Harvested iDC were washed with ice cold PBS and resuspended in binding buffer (10 mM Hepes, pH 7.4, 140 mM NaCl, 2.5 mM CaCl2). Thereafter, 105 cells were incubated with 7-amino-actinomycin D (7-AAD) and PE-conjugated annexinV (BD Biosciences, Heidelberg, Germany), and then analyzed by FACS using a FACSCanto II flow cytometer equipped with FACSDiva software (BD Biosciences, Heidelberg, Germany). The percentages of AnnexinV-/7-AAD-, AnnexinV+/7-AAD-, and AnnexinV+/7-AAD+ populations were calculated corresponding to the distribution in the set quadrants.
Surface staining of costimulatory molecules and MHC-I
To determine the maturation status, DC were washed with FACS buffer, stained with anti-CD80, anti-CD86 and MHC-I (H2Kb) antibodies and analyzed by FACS using a FACSCanto II and FACSDiva software (BD Biosciences, Heidelberg, Germany).
T cell priming
Naïve CD8+ T cells (CD8+CD44-CD62L+) were sorted from spleen and LN cells of C57BL/6-Tg(OT-I)-RAG1tm1Mom mice (Taconic, Lille Skensved, Denmark) using FACS sorting (FACSAria, BD Biosciences). Tg(OT-I)-RAG1tm1Mom mice are homozygous for a transgene encoding, a T cell receptor specific for OVA257–264 presented by the MHC class I molecule H-2Kb. iDC were incubated for 2 h with 10 µg/ml ovalbumin peptide (OVA257–264) and thereafter incubated with sorted naïve CD8+ T cells. T cell proliferation (as a measure of T cell priming) was determined 3 d later using a 3H thymidine incorporation assay (see below). For experiments where DC were labeled with PFCE particles, OVA peptide was given either prior to or following PFCE labeling: iDC were either incubated for 18 h with PFCE particles and thereafter for an additional 2 h with OVA257–264 prior to incubation with naïve T cells (DC–OVA peptide after 19F), or alternatively incubated for 2 h OVA257–264 and thereafter 18 h with PFCE particles prior to incubation with naïve T cells (DC–OVA peptide before 19F).
3H thymidine incorporation proliferation assay
[3H]thymidine (0.5 µCi) (Amersham Biosciences, Freiburg, Germany) was added to each well of a proliferation assay plate. Incorporation of radioactivity was measured after 18 h with a TopCount NXT beta counter (PerkinElmer LAS GmbH, Rodgau-Jügesheim, Germany).
FITC-dextran incorporation assay
iDC (1×105) were resuspended in 100 µl PBS and incubated with 1 mg/ml FITC-dextran (Sigma-Aldrich Chemie, Schnelldorf, Germany) at 37°C and 0°C (negative control) for 30 min. The incubations were stopped by adding 2 ml of ice-cold PBS containing 1% serum and 0.02% sodium azide. After thorough washing, cells were analyzed by FACS (FACSCanto II). Appropriate gates were made on viable CD11c+ cells to exclude debris and dead cells.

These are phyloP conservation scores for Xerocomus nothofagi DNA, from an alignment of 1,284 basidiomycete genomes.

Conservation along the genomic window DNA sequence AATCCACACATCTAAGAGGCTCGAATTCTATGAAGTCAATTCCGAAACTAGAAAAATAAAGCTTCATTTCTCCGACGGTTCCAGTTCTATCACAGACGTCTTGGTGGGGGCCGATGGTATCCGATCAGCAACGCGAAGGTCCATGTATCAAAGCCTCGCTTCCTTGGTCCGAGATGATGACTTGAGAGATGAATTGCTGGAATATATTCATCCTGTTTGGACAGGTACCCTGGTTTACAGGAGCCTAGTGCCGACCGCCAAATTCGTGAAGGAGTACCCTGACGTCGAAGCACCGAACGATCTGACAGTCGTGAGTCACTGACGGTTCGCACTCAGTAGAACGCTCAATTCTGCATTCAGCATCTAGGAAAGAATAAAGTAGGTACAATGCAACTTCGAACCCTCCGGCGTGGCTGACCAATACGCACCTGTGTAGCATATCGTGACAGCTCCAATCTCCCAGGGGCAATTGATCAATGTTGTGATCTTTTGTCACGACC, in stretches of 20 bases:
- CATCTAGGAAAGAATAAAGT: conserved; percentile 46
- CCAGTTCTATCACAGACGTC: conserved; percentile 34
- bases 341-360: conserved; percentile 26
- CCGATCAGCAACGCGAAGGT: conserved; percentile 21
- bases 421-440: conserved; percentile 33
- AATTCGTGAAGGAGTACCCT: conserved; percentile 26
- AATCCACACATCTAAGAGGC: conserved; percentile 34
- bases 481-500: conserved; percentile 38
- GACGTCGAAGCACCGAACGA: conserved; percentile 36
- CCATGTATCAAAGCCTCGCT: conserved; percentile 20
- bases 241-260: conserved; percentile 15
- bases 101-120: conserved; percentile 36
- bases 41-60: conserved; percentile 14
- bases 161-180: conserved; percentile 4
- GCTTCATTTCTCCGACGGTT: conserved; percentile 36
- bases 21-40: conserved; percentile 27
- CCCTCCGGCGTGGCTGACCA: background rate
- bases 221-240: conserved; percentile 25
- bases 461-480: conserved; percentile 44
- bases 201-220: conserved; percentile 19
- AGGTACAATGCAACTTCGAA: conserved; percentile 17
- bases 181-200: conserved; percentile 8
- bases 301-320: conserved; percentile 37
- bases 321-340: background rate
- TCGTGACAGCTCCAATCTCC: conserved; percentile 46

Activation of B3Z cells
DC were loaded with 5 µg/ml full-length chicken EndoGrade ovalbumin (endotoxin conc.<1 EU/mg; Hyglos, Regensburg, Germany) for 18 h and thereafter co-incubated with B3Z cells that express a TCR specifically recognizing OVA257–264 and carry a β-galactosidase (lacZ) construct driven by nuclear factor of activated T cells elements from the IL-2 promoter . For experiments where DC were labeled with PFCE particles, full-length ovalbumin was given either prior to or following PFCE labeling as described above (T cell priming) for OVA257–264 peptide loaded DC. To determine the activation status of B3Z T cells, intracellular β-galactosidase activity was measured by X-Gal staining as previously described . Briefly, cells were fixed in 0.05% glutaraldehyde and incubated for 24 h at 37°C in X-Gal staining solution.
Measurement of soluble IL-2
Supernatants were collected 24 h following co-culturing DC with B3Z cells and stored at −80°C. Soluble IL-2 was measured by ELISA following the company's instructions (eBioscience, NatuTec, Frankfurt, Germany).
Statistical analysis was performed with SPSS 12 (SPSS Inc., Chicago, IL, USA). For group comparisons, the t-test was used *: p-value<0.05, **<0.01, ***<0,001. Graphical presentation was done with SigmaPlot 10 (Systat Software, Germany), Excel ® 2007 (Microsoft ® Office) and Gnuplot v4.2.6 by T. Williams and C. Kelly (http://www.gnuplot.info/). All data presented in the bar graphs indicate the mean and the standard error of the mean (S.E.M.).
Design of 19F loop coils for 19F-MRS. (A) Loop coil (5-turn) that holds NMR-tubes for measuring 19F signal in cell pellets using a human 3 T scanner (B) Loop coil (4-turn) for measurement of 19F-labeled cells in NMR-tubes using an animal 9.4 T scanner.
Perfluorocarbon particles are well tolerated by DC. DC were incubated with PFCE particles (560 nm) over a period of 3 days after which cells were stained with AnnexinV-PE and 7-AAD and measured by FACS. Depicted in each quadrant is the percentage of cell populations in different conditions: viable (LL, AnnexinV-, 7-AAD-), early apoptotic (LR, AnnexinV+, 7-AAD-), late apoptotic or dead (UR, AnnexinV+/7-AAD+), dead (UL, AnnexinV-, 7-AAD+).
We would like to thank Ms. Margarete Gries, Ms. Thordis Hohnstein and Ms. Julia Skodowski for excellent technical assistance, Dr. Joanna Listopad for help with C57BL/6-Tg(OT-I)-RAG1tm1Mom mice, Dr. Andi Mainz for assistance with measurements on the Zetasizer at the FMP (Berlin), Dr. Hans-Peter Rahn at the Preparative Flowcytometry Facility of the Max Delbrück Center for help with FACS Sorting, and Prof. Oliver Daumke and Dr. Janko Brand for help with high pressure homogenization. We would like to thank Dr. Tuan D. Nguyen and Dr. Jörg Westermann at the Molecular Immunotherapy Group of the Max Delbrück Center in Berlin for helpful discussions.
Conceived and designed the experiments: HW FS BI TN SW. Performed the experiments: HW NJ SL UH BP. Analyzed the data: HW BP SW. Contributed reagents/materials/analysis tools: BI BP AP FP TN SW. Wrote the paper: HW FP TN SW.